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Memorial Day in Central Square

(Last Monday of May)
memorial day 2008

In Flanders Fields
John McCrae, 1915
In Flanders fields the poppies blow
Between the crosses, row on row
That mark our place; and in the sky
The larks, still bravely singing, fly
Scarce heard amid the guns below.
We are the Dead. Short days ago
We lived, felt dawn, saw sunset glow,
Loved and were loved, and now we lie
In Flanders fields.

Take up our quarrel with the foe:
To you from failing hands we throw
The torch; be yours to hold it high.
If ye break faith with us who die
We shall not sleep, though poppies grow
In Flanders fields.

Observance: American Legion Post 915 of Central Square begins its observance each year on Memorial at 9:00am.  The parade route is usually from Tucker Ave up Route 11 heading north to the center of the village.  Once in the “square” there is a ceremony to honor and remember our deceased armed forces veterans.    About 9:30am is the “Fly over of F16s”.  Following services the parade proceeds to Hillside Cemetery for further salutes and remembrances. 

Brief History: Memorial Day, originally called Decoration Day, is a day of remembrance for those who have died in our nation's service. There are several different version of how and where Memorial Day got its start.  However, Waterloo N.Y. was officially declared the birthplace of Memorial Day by President Lyndon Johnson in May 1966.  It really is not important who was the very first to celebrate Memorial Day, what is important is that Memorial Day was established. Memorial Day is not about division. It is about reconciliation; it is about coming together to honor those who gave their all.
  Memorial Day was officially proclaimed on 5 May 1868 by General John Logan, national commander of the Grand Army of the Republic and was first observed on 30 May 1868, when flowers were placed on the graves of Union and Confederate soldiers at Arlington National Cemetery. The first state to officially recognize the holiday was New York in 1873. By 1890 it was recognized by all of the northern states. The South refused to acknowledge the day, honoring their dead on separate days until after World War I (when the holiday changed from honoring just those who died fighting in the Civil War to honoring Americans who died fighting in any war). It is now celebrated in almost every State on the last Monday in May (passed by Congress with the National Holiday Act of 1971 (P.L. 90 - 363) to ensure a three day weekend for Federal holidays), though several southern states have an additional separate day for honoring the Confederate war dead: January 19 in Texas, April 26 in Alabama, Florida, Georgia, and Mississippi; May 10 in South Carolina; and June 3 (Jefferson Davis' birthday) in Louisiana and Tennessee.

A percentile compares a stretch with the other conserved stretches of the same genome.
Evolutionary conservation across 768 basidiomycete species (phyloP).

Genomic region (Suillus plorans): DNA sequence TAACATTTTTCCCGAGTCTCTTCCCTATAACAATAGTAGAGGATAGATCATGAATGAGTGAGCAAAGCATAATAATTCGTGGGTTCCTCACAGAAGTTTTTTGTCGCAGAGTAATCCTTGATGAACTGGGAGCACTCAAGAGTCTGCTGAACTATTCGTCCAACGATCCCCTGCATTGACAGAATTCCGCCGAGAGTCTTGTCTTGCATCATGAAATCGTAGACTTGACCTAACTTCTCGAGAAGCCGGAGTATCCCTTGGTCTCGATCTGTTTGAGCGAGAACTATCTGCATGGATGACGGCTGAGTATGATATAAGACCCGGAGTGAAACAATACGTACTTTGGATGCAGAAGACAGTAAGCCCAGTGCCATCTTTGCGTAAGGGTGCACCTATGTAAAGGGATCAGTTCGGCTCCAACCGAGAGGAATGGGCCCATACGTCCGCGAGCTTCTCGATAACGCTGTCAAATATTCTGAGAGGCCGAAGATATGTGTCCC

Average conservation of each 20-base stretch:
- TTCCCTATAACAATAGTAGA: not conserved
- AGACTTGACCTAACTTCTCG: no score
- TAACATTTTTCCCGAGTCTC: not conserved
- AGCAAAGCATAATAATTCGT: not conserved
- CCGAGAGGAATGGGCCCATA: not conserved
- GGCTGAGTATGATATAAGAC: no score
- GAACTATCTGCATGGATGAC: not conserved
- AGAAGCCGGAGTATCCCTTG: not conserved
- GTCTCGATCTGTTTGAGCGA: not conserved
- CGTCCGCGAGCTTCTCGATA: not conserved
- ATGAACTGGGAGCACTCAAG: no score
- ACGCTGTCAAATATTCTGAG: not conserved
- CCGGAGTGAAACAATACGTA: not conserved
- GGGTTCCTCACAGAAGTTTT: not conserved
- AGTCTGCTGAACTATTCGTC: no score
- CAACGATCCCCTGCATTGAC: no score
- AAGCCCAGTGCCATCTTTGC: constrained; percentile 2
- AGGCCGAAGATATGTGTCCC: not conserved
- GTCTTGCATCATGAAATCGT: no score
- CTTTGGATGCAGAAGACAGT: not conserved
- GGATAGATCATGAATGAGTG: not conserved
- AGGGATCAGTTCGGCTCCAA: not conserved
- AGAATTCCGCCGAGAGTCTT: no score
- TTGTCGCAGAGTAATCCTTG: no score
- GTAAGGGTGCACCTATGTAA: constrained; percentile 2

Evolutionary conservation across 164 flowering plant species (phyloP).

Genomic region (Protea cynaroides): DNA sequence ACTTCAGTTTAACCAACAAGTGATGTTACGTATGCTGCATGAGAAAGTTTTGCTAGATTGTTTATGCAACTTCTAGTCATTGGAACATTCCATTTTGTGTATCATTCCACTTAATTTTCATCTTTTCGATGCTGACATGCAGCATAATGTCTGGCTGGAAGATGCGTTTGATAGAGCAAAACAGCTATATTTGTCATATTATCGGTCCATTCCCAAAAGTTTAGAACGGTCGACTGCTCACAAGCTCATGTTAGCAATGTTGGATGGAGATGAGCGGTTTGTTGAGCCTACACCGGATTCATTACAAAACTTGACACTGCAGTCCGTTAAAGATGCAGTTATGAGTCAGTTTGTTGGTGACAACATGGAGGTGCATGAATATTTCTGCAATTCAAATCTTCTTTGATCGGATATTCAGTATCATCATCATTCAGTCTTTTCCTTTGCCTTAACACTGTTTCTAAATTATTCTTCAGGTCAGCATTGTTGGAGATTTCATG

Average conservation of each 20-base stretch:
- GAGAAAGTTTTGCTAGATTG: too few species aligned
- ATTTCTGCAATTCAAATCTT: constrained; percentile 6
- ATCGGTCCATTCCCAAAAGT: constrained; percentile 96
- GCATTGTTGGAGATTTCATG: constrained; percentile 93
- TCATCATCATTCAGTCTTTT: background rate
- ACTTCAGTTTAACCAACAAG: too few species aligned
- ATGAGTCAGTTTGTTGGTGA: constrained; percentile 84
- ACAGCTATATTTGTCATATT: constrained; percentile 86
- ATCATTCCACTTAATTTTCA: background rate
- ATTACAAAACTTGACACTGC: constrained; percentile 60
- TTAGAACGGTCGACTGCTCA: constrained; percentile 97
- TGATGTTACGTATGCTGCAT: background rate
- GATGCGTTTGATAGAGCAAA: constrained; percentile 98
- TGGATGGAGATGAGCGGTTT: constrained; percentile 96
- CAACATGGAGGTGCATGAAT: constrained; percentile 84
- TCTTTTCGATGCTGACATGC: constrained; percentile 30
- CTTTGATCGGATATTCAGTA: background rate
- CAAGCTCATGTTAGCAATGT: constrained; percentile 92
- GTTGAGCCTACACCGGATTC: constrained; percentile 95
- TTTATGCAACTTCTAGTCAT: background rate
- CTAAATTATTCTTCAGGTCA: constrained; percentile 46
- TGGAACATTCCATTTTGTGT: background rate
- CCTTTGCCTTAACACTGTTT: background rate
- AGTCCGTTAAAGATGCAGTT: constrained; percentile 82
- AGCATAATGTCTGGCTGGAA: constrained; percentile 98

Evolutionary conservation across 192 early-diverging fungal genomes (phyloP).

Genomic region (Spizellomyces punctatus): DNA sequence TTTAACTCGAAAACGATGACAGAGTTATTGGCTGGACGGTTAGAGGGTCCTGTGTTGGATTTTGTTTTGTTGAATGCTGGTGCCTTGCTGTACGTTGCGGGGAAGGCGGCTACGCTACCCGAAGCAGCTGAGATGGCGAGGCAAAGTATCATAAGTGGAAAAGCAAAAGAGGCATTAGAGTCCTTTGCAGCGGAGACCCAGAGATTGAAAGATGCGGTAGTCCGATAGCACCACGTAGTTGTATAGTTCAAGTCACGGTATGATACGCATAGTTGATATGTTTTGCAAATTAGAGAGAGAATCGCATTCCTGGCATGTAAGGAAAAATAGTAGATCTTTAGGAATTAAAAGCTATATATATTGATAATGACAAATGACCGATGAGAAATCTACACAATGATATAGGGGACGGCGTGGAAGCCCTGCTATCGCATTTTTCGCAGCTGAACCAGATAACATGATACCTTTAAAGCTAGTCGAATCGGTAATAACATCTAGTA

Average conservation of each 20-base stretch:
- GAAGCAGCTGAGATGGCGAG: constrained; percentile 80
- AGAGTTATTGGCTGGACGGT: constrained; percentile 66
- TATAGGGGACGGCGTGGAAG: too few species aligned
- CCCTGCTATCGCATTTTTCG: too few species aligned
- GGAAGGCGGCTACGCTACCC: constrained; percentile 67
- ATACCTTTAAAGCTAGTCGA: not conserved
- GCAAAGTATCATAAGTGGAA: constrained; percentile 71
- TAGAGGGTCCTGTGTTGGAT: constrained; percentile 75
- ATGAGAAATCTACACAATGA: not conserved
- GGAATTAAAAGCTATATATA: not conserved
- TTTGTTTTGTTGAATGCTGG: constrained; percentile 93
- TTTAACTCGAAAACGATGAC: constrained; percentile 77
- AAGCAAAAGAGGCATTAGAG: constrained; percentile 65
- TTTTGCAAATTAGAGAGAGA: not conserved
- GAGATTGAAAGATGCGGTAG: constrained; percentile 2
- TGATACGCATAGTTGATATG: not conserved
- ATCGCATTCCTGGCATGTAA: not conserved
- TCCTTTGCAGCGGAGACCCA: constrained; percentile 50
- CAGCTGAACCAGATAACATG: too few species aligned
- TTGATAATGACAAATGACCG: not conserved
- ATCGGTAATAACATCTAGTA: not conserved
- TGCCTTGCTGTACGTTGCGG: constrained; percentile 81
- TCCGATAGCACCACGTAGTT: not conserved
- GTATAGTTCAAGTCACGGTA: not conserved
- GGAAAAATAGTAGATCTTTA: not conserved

Some early Memorial Day Ceremonies in Central Square:
1933: In 1933 the Central Square Memorial Day activities were led by the American Legion started with a march to the village park for services at the veterans' memorial tablet.  Following services they went to Hillside Cemetery to the graves of Glen Fuller and Edwin Baxter for services.
1934:  In 1934 the village band led the way from the town building on Fulton Street to the village park for a short service.  George Perfield acted as the marshal.  Marchers then preceded to hillside Cemetery for prayer and an address by Rev. A. E. Blunden.  Next a patriotic reading was given by Mrs. E.E. Church after which a salute was fired and taps sounded in memory of World War veterans, Glen Fuller and Edwin Baxter.        
1944: Although Memorial Day has always been somber I have to believe that the activities in 1944 in Central Square had an even deeper meaning.  The American Legion and school band led the march to the village park as usual and Evo Matthys, past Legion Commander, presided during the honor roll program.  Three Central Square men had lost their lives during the present war (World War II).  The participants then continued on to Hillside Cemetery where Mrs. Ellis placed a wreath on the grave of George Somers, veteran of the Spanish American War. 
  By the end of World War II, eleven local boys had sacrificed their life in service to our country.  A white rose and a geranium were placed in honor of each of these soldiers as part of the Memorial Day program in 1946.  Wreaths and baskets of flowers were also placed in honor of those who died in the First World War.  Following the service everyone went to Hillside Cemetery where a wreath was placed on the grave of Carlton W. Gridley who had been buried in April.  At that time Mr. Gridley was the only Second World War veteran to be buried at Hillside Cemetery. 

Links:

   Memorial Day 2016 Photos
   Memorial Day 2015 Photos
   Memorial Day 2014 Photos
   Memorial Day 2013 Photos
   Memorial Day 2012 Photos
   Memorial Day 2011 Photos
   Memorial Day 2010 Photos
   Memorial Day 2009 Photos
   Memorial Day 2008 Photos
   Memorial Day History